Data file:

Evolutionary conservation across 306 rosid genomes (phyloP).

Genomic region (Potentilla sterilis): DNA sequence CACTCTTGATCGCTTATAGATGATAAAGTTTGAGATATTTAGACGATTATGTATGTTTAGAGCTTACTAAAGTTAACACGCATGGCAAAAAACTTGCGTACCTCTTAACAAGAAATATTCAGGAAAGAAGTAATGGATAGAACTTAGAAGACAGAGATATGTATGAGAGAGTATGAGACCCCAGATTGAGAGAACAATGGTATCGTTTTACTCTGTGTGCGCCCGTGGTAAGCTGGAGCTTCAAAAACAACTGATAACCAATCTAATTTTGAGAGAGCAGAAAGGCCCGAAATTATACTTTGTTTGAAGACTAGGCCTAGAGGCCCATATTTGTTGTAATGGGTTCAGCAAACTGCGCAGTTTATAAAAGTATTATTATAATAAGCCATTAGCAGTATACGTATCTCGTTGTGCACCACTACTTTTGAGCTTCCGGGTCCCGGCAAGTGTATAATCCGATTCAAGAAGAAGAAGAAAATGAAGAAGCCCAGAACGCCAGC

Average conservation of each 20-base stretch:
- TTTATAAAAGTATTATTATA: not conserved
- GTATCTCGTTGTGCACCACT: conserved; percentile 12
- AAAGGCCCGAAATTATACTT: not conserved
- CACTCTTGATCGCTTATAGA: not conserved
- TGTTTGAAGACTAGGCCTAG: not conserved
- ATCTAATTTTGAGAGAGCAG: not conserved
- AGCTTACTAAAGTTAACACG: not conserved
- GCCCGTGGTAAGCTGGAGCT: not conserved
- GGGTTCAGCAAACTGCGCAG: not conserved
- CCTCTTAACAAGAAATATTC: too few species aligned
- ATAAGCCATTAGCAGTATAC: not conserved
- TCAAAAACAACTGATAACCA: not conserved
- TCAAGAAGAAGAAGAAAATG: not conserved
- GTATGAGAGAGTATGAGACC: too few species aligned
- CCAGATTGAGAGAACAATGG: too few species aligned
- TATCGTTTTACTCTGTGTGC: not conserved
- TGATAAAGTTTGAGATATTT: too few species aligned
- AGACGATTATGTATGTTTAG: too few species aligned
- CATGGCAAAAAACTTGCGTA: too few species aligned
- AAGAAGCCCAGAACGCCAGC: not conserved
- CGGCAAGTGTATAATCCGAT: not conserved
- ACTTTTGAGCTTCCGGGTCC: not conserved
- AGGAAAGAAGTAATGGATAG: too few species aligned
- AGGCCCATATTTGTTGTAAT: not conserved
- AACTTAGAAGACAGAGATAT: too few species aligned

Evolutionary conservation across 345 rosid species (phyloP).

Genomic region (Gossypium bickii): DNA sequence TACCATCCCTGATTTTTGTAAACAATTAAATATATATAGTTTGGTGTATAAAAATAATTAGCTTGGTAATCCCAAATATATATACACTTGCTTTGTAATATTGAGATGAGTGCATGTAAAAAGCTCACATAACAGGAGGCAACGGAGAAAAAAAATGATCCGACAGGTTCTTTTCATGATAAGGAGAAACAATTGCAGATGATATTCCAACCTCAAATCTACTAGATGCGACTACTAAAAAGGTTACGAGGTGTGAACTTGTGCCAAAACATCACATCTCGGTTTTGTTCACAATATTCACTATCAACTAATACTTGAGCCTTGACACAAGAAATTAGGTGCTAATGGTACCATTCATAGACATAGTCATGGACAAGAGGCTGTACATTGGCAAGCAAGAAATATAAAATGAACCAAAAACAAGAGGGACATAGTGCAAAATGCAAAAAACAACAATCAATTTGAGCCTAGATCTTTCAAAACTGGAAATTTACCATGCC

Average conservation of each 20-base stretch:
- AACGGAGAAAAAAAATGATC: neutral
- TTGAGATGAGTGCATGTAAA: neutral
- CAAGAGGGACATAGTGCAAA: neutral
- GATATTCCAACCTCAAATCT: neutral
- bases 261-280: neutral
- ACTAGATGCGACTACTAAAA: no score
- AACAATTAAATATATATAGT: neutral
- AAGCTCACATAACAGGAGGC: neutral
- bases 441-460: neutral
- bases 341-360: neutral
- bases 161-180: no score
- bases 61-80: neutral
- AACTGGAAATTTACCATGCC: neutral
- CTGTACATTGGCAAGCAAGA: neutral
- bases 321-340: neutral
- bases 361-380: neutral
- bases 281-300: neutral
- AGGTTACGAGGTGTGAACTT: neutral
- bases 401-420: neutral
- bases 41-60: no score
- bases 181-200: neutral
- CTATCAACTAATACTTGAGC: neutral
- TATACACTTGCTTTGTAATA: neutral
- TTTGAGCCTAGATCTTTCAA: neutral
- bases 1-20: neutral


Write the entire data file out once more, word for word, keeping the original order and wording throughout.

Evolutionary conservation across 306 rosid genomes (phyloP).

Genomic region (Potentilla sterilis): DNA sequence CACTCTTGATCGCTTATAGATGATAAAGTTTGAGATATTTAGACGATTATGTATGTTTAGAGCTTACTAAAGTTAACACGCATGGCAAAAAACTTGCGTACCTCTTAACAAGAAATATTCAGGAAAGAAGTAATGGATAGAACTTAGAAGACAGAGATATGTATGAGAGAGTATGAGACCCCAGATTGAGAGAACAATGGTATCGTTTTACTCTGTGTGCGCCCGTGGTAAGCTGGAGCTTCAAAAACAACTGATAACCAATCTAATTTTGAGAGAGCAGAAAGGCCCGAAATTATACTTTGTTTGAAGACTAGGCCTAGAGGCCCATATTTGTTGTAATGGGTTCAGCAAACTGCGCAGTTTATAAAAGTATTATTATAATAAGCCATTAGCAGTATACGTATCTCGTTGTGCACCACTACTTTTGAGCTTCCGGGTCCCGGCAAGTGTATAATCCGATTCAAGAAGAAGAAGAAAATGAAGAAGCCCAGAACGCCAGC

Average conservation of each 20-base stretch:
- TTTATAAAAGTATTATTATA: not conserved
- GTATCTCGTTGTGCACCACT: conserved; percentile 12
- AAAGGCCCGAAATTATACTT: not conserved
- CACTCTTGATCGCTTATAGA: not conserved
- TGTTTGAAGACTAGGCCTAG: not conserved
- ATCTAATTTTGAGAGAGCAG: not conserved
- AGCTTACTAAAGTTAACACG: not conserved
- GCCCGTGGTAAGCTGGAGCT: not conserved
- GGGTTCAGCAAACTGCGCAG: not conserved
- CCTCTTAACAAGAAATATTC: too few species aligned
- ATAAGCCATTAGCAGTATAC: not conserved
- TCAAAAACAACTGATAACCA: not conserved
- TCAAGAAGAAGAAGAAAATG: not conserved
- GTATGAGAGAGTATGAGACC: too few species aligned
- CCAGATTGAGAGAACAATGG: too few species aligned
- TATCGTTTTACTCTGTGTGC: not conserved
- TGATAAAGTTTGAGATATTT: too few species aligned
- AGACGATTATGTATGTTTAG: too few species aligned
- CATGGCAAAAAACTTGCGTA: too few species aligned
- AAGAAGCCCAGAACGCCAGC: not conserved
- CGGCAAGTGTATAATCCGAT: not conserved
- ACTTTTGAGCTTCCGGGTCC: not conserved
- AGGAAAGAAGTAATGGATAG: too few species aligned
- AGGCCCATATTTGTTGTAAT: not conserved
- AACTTAGAAGACAGAGATAT: too few species aligned

Evolutionary conservation across 345 rosid species (phyloP).

Genomic region (Gossypium bickii): DNA sequence TACCATCCCTGATTTTTGTAAACAATTAAATATATATAGTTTGGTGTATAAAAATAATTAGCTTGGTAATCCCAAATATATATACACTTGCTTTGTAATATTGAGATGAGTGCATGTAAAAAGCTCACATAACAGGAGGCAACGGAGAAAAAAAATGATCCGACAGGTTCTTTTCATGATAAGGAGAAACAATTGCAGATGATATTCCAACCTCAAATCTACTAGATGCGACTACTAAAAAGGTTACGAGGTGTGAACTTGTGCCAAAACATCACATCTCGGTTTTGTTCACAATATTCACTATCAACTAATACTTGAGCCTTGACACAAGAAATTAGGTGCTAATGGTACCATTCATAGACATAGTCATGGACAAGAGGCTGTACATTGGCAAGCAAGAAATATAAAATGAACCAAAAACAAGAGGGACATAGTGCAAAATGCAAAAAACAACAATCAATTTGAGCCTAGATCTTTCAAAACTGGAAATTTACCATGCC

Average conservation of each 20-base stretch:
- AACGGAGAAAAAAAATGATC: neutral
- TTGAGATGAGTGCATGTAAA: neutral
- CAAGAGGGACATAGTGCAAA: neutral
- GATATTCCAACCTCAAATCT: neutral
- bases 261-280: neutral
- ACTAGATGCGACTACTAAAA: no score
- AACAATTAAATATATATAGT: neutral
- AAGCTCACATAACAGGAGGC: neutral
- bases 441-460: neutral
- bases 341-360: neutral
- bases 161-180: no score
- bases 61-80: neutral
- AACTGGAAATTTACCATGCC: neutral
- CTGTACATTGGCAAGCAAGA: neutral
- bases 321-340: neutral
- bases 361-380: neutral
- bases 281-300: neutral
- AGGTTACGAGGTGTGAACTT: neutral
- bases 401-420: neutral
- bases 41-60: no score
- bases 181-200: neutral
- CTATCAACTAATACTTGAGC: neutral
- TATACACTTGCTTTGTAATA: neutral
- TTTGAGCCTAGATCTTTCAA: neutral
- bases 1-20: neutral